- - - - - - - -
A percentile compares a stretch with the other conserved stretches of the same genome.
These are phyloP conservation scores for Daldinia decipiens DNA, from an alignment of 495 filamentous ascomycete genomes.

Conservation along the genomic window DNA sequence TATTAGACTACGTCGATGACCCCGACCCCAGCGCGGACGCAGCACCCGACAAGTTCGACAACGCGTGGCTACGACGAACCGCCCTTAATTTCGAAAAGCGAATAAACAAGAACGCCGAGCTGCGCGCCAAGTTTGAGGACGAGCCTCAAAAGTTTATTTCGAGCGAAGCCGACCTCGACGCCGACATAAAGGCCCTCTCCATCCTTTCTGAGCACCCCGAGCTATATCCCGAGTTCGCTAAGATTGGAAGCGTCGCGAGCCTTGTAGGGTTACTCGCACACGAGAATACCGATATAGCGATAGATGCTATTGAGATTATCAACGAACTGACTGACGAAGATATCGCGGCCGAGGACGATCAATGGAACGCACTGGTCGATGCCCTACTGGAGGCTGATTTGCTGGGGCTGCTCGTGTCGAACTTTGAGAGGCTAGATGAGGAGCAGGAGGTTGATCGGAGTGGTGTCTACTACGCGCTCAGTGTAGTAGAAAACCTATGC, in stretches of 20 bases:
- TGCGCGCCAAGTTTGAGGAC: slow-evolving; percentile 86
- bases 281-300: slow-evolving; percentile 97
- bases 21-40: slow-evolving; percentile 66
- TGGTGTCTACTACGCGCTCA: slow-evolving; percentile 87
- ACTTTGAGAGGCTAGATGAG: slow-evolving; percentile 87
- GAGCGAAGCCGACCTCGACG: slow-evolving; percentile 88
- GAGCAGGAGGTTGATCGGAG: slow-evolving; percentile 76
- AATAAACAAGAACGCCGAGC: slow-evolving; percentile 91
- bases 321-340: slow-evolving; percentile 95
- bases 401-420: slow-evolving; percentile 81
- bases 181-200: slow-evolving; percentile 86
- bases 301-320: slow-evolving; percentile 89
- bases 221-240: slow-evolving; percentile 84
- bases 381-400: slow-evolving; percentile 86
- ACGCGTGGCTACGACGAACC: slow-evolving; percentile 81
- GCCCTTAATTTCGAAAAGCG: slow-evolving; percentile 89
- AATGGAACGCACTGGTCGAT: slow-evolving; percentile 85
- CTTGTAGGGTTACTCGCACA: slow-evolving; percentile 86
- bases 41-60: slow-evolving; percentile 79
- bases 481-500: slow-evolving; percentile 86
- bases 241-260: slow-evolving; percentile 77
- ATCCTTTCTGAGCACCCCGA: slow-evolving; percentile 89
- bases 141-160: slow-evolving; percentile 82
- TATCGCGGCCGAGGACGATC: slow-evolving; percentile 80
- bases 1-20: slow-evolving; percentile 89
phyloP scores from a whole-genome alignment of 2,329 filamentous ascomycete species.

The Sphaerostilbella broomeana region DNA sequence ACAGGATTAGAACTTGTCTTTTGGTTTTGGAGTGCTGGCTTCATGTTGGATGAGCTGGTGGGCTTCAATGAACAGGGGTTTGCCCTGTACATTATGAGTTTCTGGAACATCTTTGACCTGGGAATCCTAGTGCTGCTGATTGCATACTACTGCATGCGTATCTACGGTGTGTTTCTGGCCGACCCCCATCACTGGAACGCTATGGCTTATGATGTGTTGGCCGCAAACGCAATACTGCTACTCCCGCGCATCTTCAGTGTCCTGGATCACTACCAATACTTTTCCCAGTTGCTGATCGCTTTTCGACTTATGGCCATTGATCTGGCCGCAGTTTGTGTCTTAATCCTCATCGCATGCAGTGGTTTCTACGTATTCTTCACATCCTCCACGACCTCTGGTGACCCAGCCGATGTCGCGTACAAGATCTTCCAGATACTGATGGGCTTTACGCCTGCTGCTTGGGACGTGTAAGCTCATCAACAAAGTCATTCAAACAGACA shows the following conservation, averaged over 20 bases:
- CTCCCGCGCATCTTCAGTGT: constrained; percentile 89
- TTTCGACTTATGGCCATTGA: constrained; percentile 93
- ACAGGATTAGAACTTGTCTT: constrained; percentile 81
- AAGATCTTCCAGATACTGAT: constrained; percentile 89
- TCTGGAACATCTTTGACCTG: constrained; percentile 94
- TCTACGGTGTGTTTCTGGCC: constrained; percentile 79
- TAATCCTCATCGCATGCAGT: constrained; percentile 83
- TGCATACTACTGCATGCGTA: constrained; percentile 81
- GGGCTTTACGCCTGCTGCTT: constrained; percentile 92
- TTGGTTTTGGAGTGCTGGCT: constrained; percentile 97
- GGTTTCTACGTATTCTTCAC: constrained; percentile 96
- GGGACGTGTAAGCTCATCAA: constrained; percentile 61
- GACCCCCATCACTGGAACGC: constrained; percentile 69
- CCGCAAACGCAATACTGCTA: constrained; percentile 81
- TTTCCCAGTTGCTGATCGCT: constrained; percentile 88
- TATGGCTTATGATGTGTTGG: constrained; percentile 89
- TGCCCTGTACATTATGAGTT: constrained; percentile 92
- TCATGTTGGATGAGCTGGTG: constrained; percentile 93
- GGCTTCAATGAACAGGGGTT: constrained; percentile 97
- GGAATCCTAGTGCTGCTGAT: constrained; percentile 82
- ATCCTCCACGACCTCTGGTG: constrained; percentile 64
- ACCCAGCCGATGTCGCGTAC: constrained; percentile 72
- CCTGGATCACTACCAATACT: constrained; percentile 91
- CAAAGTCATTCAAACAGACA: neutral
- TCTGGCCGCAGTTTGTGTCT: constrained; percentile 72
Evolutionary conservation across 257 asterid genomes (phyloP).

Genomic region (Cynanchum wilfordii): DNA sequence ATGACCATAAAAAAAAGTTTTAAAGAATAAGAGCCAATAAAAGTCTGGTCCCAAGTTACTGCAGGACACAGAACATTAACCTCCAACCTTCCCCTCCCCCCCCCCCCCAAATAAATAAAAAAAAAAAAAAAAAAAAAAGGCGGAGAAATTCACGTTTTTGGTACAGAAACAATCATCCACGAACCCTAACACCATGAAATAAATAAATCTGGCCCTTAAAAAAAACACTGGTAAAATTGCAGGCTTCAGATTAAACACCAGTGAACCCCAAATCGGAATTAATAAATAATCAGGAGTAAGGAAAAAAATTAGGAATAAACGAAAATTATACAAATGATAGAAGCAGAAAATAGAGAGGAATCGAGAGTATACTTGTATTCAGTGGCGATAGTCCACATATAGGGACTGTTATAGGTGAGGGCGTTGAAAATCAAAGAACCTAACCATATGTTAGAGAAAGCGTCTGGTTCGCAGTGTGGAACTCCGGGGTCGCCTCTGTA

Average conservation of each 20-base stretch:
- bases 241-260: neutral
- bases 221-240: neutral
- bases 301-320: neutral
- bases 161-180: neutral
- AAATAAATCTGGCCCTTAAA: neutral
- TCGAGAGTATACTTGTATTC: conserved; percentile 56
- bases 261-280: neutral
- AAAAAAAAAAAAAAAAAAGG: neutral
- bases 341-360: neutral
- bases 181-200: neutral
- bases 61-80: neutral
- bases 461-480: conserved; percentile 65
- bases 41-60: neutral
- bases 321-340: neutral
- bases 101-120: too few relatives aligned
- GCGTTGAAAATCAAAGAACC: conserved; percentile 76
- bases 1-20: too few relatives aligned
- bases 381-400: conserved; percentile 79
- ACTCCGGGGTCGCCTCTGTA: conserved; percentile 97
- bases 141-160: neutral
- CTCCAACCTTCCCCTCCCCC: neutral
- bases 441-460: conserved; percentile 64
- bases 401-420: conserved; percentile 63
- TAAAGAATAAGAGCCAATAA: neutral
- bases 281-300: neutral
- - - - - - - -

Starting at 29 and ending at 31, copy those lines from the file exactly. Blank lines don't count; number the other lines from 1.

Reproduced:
phyloP scores from a whole-genome alignment of 2,329 filamentous ascomycete species.

The Sphaerostilbella broomeana region DNA sequence ACAGGATTAGAACTTGTCTTTTGGTTTTGGAGTGCTGGCTTCATGTTGGATGAGCTGGTGGGCTTCAATGAACAGGGGTTTGCCCTGTACATTATGAGTTTCTGGAACATCTTTGACCTGGGAATCCTAGTGCTGCTGATTGCATACTACTGCATGCGTATCTACGGTGTGTTTCTGGCCGACCCCCATCACTGGAACGCTATGGCTTATGATGTGTTGGCCGCAAACGCAATACTGCTACTCCCGCGCATCTTCAGTGTCCTGGATCACTACCAATACTTTTCCCAGTTGCTGATCGCTTTTCGACTTATGGCCATTGATCTGGCCGCAGTTTGTGTCTTAATCCTCATCGCATGCAGTGGTTTCTACGTATTCTTCACATCCTCCACGACCTCTGGTGACCCAGCCGATGTCGCGTACAAGATCTTCCAGATACTGATGGGCTTTACGCCTGCTGCTTGGGACGTGTAAGCTCATCAACAAAGTCATTCAAACAGACA shows the following conservation, averaged over 20 bases:
- CTCCCGCGCATCTTCAGTGT: constrained; percentile 89